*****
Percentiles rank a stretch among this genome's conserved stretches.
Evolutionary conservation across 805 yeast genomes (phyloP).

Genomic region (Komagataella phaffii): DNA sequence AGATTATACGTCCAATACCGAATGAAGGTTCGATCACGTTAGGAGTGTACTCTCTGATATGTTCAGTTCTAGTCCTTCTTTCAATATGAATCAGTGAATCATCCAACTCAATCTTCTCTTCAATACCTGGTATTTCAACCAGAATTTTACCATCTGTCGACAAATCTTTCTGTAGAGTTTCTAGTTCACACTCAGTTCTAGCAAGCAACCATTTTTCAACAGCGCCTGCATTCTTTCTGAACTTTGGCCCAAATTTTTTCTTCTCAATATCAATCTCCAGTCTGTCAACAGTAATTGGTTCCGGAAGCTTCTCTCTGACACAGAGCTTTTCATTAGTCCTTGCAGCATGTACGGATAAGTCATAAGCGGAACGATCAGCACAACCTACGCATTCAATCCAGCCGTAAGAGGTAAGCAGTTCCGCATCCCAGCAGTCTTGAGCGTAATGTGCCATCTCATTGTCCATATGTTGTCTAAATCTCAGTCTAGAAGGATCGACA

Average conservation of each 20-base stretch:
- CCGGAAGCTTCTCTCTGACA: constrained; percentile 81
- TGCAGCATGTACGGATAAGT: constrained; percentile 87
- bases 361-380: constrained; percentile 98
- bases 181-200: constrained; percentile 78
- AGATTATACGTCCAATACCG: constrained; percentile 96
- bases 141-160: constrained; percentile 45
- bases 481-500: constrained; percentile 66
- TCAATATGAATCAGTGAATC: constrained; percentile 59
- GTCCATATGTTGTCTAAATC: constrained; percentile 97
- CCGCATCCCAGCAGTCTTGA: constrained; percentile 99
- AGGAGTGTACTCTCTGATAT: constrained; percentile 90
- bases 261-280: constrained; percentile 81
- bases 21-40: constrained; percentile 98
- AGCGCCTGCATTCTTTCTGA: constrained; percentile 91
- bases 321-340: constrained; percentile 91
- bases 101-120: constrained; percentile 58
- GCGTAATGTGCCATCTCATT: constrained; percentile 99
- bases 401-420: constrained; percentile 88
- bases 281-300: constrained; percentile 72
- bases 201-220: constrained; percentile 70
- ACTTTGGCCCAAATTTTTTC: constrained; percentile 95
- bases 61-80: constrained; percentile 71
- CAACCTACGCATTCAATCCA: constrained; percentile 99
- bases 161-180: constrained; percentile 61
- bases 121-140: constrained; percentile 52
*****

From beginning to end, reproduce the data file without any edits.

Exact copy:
Percentiles rank a stretch among this genome's conserved stretches.
Evolutionary conservation across 805 yeast genomes (phyloP).

Genomic region (Komagataella phaffii): DNA sequence AGATTATACGTCCAATACCGAATGAAGGTTCGATCACGTTAGGAGTGTACTCTCTGATATGTTCAGTTCTAGTCCTTCTTTCAATATGAATCAGTGAATCATCCAACTCAATCTTCTCTTCAATACCTGGTATTTCAACCAGAATTTTACCATCTGTCGACAAATCTTTCTGTAGAGTTTCTAGTTCACACTCAGTTCTAGCAAGCAACCATTTTTCAACAGCGCCTGCATTCTTTCTGAACTTTGGCCCAAATTTTTTCTTCTCAATATCAATCTCCAGTCTGTCAACAGTAATTGGTTCCGGAAGCTTCTCTCTGACACAGAGCTTTTCATTAGTCCTTGCAGCATGTACGGATAAGTCATAAGCGGAACGATCAGCACAACCTACGCATTCAATCCAGCCGTAAGAGGTAAGCAGTTCCGCATCCCAGCAGTCTTGAGCGTAATGTGCCATCTCATTGTCCATATGTTGTCTAAATCTCAGTCTAGAAGGATCGACA

Average conservation of each 20-base stretch:
- CCGGAAGCTTCTCTCTGACA: constrained; percentile 81
- TGCAGCATGTACGGATAAGT: constrained; percentile 87
- bases 361-380: constrained; percentile 98
- bases 181-200: constrained; percentile 78
- AGATTATACGTCCAATACCG: constrained; percentile 96
- bases 141-160: constrained; percentile 45
- bases 481-500: constrained; percentile 66
- TCAATATGAATCAGTGAATC: constrained; percentile 59
- GTCCATATGTTGTCTAAATC: constrained; percentile 97
- CCGCATCCCAGCAGTCTTGA: constrained; percentile 99
- AGGAGTGTACTCTCTGATAT: constrained; percentile 90
- bases 261-280: constrained; percentile 81
- bases 21-40: constrained; percentile 98
- AGCGCCTGCATTCTTTCTGA: constrained; percentile 91
- bases 321-340: constrained; percentile 91
- bases 101-120: constrained; percentile 58
- GCGTAATGTGCCATCTCATT: constrained; percentile 99
- bases 401-420: constrained; percentile 88
- bases 281-300: constrained; percentile 72
- bases 201-220: constrained; percentile 70
- ACTTTGGCCCAAATTTTTTC: constrained; percentile 95
- bases 61-80: constrained; percentile 71
- CAACCTACGCATTCAATCCA: constrained; percentile 99
- bases 161-180: constrained; percentile 61
- bases 121-140: constrained; percentile 52